Travelling Australia - Journal 2011
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5 August 2011 - Belyando Crossing to Clermont
Vans staying at Belyando Crossing Roadhouse are parked nose to tail in two lines of three; the first in the line (we were in that position) can leave when they wish but those behind can move on only if they can get past other vans. Neighbouring caravans had all gone by the time we were ready. As we were making the final preparation to leave we were investigated by the local apostle-bird gang, bigger than most - about 30 birds - who investigated our van with much loud twittering and running about. At one stage we thought they were going to jump into the caravan in their eternal search; but they soon moved on and we last saw them investigating a cattle road-train parked outside the roadhouse, as noisy and active as ever.

A sign beside the Gregory Developmental Road at Belyando Crossing advises travellers they are entering the Central Highland so we were not surprised to find the road gradually, but definitely, climbing. The crossing (across the Belyando River, hence the name) is at 189 metres elevation but we were soon at an elevation of between 230 and 260 metres. The road was generally reasonable with two lanes so passing oncoming traffic was easy but there were three sections, each up to ten kilometres long, where the surface was rough and very uncomfortable. Traffic remained light with road-trains and caravans in the majority.

Apostle-birds were feeding along the road verge in large numbers and crows were gathered in groups on some of the road kill. We saw one eagle; unlike eagles seen previously this one took-off from the road-kill well before we arrived and reached a safe height in good time. There were not a lot of roadkill carcasses; possibly because traffic seemed fairly light.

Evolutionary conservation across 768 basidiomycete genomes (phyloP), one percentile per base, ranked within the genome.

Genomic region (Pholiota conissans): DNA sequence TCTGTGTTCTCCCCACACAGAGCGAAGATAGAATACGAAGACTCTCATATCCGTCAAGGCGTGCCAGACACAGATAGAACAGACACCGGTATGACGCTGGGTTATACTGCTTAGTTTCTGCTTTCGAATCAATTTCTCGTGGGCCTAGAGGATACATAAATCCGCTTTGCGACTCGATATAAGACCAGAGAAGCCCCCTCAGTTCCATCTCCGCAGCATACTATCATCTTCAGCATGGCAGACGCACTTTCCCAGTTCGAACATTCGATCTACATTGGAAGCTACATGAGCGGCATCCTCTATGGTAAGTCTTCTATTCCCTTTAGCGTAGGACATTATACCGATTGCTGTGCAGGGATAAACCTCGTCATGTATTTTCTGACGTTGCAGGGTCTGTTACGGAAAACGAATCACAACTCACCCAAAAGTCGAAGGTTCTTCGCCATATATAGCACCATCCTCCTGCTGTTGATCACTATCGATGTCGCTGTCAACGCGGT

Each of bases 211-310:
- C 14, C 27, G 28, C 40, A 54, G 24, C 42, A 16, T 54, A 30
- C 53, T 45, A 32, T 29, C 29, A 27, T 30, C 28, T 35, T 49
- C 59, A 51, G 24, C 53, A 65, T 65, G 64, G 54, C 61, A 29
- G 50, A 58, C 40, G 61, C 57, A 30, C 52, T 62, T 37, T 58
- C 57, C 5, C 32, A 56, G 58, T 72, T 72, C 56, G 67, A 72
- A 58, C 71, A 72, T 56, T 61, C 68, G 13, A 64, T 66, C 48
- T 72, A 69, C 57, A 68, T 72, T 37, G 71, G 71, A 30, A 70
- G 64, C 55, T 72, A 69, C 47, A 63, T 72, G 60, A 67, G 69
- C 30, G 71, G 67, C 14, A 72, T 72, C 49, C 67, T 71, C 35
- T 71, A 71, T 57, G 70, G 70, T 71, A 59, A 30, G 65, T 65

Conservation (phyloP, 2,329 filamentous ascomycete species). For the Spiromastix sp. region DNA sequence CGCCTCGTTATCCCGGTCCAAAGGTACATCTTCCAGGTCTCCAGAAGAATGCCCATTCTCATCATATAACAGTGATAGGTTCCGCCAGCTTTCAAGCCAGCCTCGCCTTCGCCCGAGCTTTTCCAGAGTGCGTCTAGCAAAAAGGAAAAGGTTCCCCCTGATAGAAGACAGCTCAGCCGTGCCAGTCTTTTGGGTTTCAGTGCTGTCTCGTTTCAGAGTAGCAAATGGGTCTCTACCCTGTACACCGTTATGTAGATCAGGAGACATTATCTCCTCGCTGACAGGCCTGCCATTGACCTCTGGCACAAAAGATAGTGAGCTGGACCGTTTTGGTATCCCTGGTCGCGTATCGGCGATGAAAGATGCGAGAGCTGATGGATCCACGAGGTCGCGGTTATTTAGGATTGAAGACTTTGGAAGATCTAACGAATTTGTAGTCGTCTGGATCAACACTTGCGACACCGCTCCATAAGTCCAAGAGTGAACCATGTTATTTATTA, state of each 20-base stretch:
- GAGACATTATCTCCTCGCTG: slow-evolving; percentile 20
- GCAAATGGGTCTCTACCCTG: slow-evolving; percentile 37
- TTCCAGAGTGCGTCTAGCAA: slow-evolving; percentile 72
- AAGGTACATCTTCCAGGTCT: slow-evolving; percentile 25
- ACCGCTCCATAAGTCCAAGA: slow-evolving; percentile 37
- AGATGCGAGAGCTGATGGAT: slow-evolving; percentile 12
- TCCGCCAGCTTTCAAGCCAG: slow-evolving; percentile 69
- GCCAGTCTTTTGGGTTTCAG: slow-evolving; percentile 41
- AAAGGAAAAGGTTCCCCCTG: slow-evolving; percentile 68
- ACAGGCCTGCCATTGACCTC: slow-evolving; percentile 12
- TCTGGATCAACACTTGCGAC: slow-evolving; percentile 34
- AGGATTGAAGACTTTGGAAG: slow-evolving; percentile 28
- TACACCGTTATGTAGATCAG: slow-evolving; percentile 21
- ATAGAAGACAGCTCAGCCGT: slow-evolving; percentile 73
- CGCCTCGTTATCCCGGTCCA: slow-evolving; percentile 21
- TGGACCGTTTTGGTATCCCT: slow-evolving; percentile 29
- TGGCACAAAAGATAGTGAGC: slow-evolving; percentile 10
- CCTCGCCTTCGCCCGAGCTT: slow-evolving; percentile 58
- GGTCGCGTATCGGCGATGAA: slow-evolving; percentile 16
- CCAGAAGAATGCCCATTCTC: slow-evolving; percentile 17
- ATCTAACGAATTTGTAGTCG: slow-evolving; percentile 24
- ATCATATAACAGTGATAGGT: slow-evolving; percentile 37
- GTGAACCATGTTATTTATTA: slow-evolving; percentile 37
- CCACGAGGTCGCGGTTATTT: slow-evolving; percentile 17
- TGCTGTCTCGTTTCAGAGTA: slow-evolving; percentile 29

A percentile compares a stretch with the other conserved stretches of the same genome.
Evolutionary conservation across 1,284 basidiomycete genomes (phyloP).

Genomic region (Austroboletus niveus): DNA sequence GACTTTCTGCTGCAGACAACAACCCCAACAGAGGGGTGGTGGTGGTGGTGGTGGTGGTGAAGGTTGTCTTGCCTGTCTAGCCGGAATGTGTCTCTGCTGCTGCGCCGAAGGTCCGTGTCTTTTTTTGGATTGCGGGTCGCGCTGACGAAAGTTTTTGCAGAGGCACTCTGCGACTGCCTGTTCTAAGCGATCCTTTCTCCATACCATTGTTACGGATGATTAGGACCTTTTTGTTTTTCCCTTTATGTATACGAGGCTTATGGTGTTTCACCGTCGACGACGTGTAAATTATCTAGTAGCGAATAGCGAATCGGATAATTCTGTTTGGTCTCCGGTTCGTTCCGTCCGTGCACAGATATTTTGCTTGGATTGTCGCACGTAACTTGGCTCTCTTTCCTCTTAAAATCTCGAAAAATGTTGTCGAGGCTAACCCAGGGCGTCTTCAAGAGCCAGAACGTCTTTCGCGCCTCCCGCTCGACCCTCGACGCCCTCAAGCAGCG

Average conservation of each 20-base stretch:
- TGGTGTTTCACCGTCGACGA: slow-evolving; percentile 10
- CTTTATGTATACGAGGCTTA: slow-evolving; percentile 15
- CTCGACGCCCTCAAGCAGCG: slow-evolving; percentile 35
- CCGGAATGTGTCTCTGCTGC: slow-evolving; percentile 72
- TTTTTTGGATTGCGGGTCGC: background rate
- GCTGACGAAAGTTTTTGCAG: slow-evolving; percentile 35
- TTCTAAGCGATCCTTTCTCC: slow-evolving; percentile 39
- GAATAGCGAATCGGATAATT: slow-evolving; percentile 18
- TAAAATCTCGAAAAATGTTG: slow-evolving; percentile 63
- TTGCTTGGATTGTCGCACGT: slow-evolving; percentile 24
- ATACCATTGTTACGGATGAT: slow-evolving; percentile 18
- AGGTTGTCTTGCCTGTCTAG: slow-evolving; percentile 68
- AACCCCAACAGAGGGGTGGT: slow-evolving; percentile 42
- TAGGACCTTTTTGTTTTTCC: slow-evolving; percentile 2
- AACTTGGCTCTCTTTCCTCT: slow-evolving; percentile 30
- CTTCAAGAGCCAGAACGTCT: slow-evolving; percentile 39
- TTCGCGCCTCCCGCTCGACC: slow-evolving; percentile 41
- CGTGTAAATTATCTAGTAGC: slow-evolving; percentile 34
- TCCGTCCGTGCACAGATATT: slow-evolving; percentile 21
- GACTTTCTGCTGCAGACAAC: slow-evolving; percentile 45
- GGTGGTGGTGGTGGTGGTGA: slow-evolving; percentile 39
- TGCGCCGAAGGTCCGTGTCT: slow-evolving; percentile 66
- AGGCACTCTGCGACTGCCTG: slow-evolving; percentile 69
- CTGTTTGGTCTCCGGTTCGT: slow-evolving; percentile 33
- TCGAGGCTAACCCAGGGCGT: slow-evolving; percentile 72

We stopped for a break 86 kilometres from Belyando Crossing in an official rest area covered in bitumen with white lines showing where trucks and caravans could park. While at that rest area we heard brolgas and looked up to see a flock of about twenty circling as they gained height. Shortly after we saw brolgas in a crop of harvested cotton; it seemed late in the season for cotton but one corner of this crop had been missed by the harvester and the cotton was easy to identify. We had been seeing scraps of raw cotton along the road for some time; this raw cotton escapes from cotton bales being transported to the gin and lies in the grass along the road to the gin, presumably the Emerald cotton gin. Just beyond the cotton paddock we passed several very large paddocks of sorghum ready for harvesting. But this was not the beginning of a cropping region; once we were past the last sorghum paddock the natural woodland, complete with cattle, dominated the scenery.

The weather was unusual; cool to cold in the morning with cloud increasing. Then a few minutes of very fine rain to get our attention.

Approaching Clermont we passed coal mine spoil dumps and conveyor systems near the road. This town prides itself on the number of working coal mines nearby. In town, we followed a good series of signs to the caravan park; it was just about full but I had previously booked and we set set up on a big, well laid-out site.

After lunch we drove around Clermont for a while then returned to the van. At about sunset there was a brief shower of rain which cleared quickly. Clermont is at an elevation of 278 metres.

Brolgas in flight A flight of brolgas soaring together to gain height about 80 kilometres north of Clermont.

Belyando Crossing to Clermont - page 2
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